The Russian army was renowned for its artillery. They had thousands upon thousands of cannons and after Stalingrad, they shelled the Germans mercilessly. What you see here on the left is a Katyusha rocket launcher mounted on the back of a truck. Katyusha, the rocket, got its name from  a girl in a popular Russian song at the time.  The  Katyusha could be mounted on just about any type of truck meaning that it could fire and move quickly before counter-battery fire could be brought to bear. The German soldiers called it “Stalin’s Organ” becasue of the dreadful sound the rocket made in flight. They were cheap, easy to produce and dangerously inaccurate, meaning the   Soviets loved them.


The Soviet T-34. Produced inmany varieties it is considered to be the best tank of the Second World War. With its innovative sloped design, it has become a symbol of the Red Army's victory over Nazi Fascism

The Soviet T-34, the symbol of the Red Army's victory over Nazi Fascism

Finally we have the T-34, widely regarded as the best all around tank of the Second World War.  This one comes with a larger 85mm gun. Originally the T-34s performed poorly, they were unreliable and dangerous to their crews. Yet, as the war progressed many upgrades were added and by war’s end the T-34 was the pride of the Red Army and the king of the battlefield.  Its heavy gun matched anything the Germans had and its revolutionary sloped armor helped to deflect shells.  It had wide tracks and a hearty engine allowing it to operate when German amour had frozen in the Russian snow. In fact the German studied the T-34 and used their findings to develop their own Panther tank.  But perhaps the greatest advantage of the T-34 was that it was so easy to produce. Major parts of it were created from stamped metal as oppossed to individually welded plates. This meant that they could be produced in mass, the Soviets produced  nearly 60,000 during the war while the Germans were only able to field 6,500 Panthers. Tough odds to beat. Often, individual organizations such as villages, factories or churches would save and contribute to the purchase of one T-34. The proud donors would then write a message on the side of the tank turret. I think this one says “For the Homeland”.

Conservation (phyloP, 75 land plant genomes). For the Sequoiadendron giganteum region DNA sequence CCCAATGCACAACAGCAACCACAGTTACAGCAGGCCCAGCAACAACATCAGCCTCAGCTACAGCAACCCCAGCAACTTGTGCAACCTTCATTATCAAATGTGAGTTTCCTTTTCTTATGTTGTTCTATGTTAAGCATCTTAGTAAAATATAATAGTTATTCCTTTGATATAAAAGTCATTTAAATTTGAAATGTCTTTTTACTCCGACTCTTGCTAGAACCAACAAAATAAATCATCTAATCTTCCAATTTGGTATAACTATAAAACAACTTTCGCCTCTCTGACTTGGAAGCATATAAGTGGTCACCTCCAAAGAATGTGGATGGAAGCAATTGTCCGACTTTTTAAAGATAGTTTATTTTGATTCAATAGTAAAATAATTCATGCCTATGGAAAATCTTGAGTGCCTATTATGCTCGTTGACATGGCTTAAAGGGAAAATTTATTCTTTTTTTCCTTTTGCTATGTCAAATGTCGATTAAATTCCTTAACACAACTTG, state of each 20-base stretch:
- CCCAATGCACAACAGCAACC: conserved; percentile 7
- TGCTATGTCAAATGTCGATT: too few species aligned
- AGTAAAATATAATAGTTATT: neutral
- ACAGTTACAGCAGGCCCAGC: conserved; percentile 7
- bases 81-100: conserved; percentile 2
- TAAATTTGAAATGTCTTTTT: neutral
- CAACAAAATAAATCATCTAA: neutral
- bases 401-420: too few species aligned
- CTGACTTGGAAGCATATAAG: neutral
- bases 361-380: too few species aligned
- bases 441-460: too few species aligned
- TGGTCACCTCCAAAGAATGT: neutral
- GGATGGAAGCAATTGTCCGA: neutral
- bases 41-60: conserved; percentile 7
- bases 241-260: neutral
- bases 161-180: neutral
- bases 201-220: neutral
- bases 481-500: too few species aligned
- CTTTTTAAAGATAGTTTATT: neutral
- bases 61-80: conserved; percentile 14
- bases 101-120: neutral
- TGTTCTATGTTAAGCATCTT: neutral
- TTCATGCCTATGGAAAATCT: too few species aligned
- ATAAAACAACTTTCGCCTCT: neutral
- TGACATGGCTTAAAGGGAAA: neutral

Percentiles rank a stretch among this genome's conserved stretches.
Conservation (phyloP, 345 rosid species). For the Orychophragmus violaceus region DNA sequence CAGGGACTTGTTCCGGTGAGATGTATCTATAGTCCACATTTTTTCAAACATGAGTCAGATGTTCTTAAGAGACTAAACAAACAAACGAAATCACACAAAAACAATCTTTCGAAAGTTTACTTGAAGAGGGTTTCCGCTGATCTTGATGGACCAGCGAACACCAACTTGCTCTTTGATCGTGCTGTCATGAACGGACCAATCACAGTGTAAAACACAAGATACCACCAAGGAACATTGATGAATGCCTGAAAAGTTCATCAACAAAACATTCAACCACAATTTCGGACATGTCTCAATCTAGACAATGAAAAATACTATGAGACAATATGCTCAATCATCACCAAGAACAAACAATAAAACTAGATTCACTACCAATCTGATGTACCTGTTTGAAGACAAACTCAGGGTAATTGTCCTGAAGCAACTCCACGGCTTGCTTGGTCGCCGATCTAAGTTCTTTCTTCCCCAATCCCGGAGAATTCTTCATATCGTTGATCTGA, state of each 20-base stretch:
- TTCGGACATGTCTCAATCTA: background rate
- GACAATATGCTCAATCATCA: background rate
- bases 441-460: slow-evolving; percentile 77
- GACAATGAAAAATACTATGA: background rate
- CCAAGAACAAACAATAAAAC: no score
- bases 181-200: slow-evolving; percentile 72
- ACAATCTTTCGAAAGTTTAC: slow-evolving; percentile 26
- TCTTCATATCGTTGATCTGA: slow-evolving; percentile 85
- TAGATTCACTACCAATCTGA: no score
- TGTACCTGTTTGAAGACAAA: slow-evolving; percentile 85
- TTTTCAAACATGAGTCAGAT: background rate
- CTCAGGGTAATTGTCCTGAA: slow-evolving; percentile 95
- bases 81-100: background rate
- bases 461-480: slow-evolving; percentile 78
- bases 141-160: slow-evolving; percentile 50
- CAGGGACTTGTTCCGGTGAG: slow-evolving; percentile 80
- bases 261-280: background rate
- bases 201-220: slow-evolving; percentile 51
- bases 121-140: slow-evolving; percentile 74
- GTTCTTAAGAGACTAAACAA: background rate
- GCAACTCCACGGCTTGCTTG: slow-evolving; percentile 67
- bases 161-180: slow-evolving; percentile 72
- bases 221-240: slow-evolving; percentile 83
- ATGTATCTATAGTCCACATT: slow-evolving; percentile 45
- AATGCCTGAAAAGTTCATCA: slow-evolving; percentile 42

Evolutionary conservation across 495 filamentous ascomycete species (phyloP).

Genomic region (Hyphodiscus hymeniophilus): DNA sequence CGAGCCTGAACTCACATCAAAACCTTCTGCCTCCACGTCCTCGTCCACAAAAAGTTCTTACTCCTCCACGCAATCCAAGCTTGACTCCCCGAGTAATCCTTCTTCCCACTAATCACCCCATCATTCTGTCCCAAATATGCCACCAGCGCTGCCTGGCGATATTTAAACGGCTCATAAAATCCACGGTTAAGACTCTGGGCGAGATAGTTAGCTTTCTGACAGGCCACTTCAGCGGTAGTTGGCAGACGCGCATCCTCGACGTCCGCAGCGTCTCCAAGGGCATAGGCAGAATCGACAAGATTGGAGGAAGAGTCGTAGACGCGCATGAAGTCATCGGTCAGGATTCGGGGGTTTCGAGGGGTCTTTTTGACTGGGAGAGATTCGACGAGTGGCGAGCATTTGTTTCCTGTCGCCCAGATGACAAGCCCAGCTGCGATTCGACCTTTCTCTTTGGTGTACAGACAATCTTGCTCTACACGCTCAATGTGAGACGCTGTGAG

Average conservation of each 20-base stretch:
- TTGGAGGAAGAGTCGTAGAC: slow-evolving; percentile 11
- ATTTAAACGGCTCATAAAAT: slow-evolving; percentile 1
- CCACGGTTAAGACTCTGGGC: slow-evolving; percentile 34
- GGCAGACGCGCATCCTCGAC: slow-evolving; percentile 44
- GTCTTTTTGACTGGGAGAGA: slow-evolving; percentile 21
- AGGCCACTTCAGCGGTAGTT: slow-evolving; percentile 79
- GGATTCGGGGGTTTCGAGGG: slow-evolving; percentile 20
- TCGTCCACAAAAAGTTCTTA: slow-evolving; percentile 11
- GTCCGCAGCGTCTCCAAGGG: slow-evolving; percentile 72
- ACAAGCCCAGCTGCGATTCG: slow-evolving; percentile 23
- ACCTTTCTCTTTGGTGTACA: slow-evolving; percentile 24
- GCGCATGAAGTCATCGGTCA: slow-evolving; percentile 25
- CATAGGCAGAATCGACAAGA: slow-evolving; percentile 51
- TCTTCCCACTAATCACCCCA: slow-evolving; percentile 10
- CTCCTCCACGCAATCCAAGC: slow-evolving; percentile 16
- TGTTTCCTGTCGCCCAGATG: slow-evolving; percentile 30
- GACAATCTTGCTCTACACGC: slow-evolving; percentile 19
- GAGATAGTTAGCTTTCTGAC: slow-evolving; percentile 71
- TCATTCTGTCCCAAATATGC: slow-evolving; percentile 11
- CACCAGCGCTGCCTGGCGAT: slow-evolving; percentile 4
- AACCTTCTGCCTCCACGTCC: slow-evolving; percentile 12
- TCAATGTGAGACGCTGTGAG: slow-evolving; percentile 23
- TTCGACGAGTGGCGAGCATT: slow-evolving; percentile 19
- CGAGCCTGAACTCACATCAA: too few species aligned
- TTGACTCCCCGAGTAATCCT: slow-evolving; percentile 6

June 20, 2010 - Posted by | Uncategorized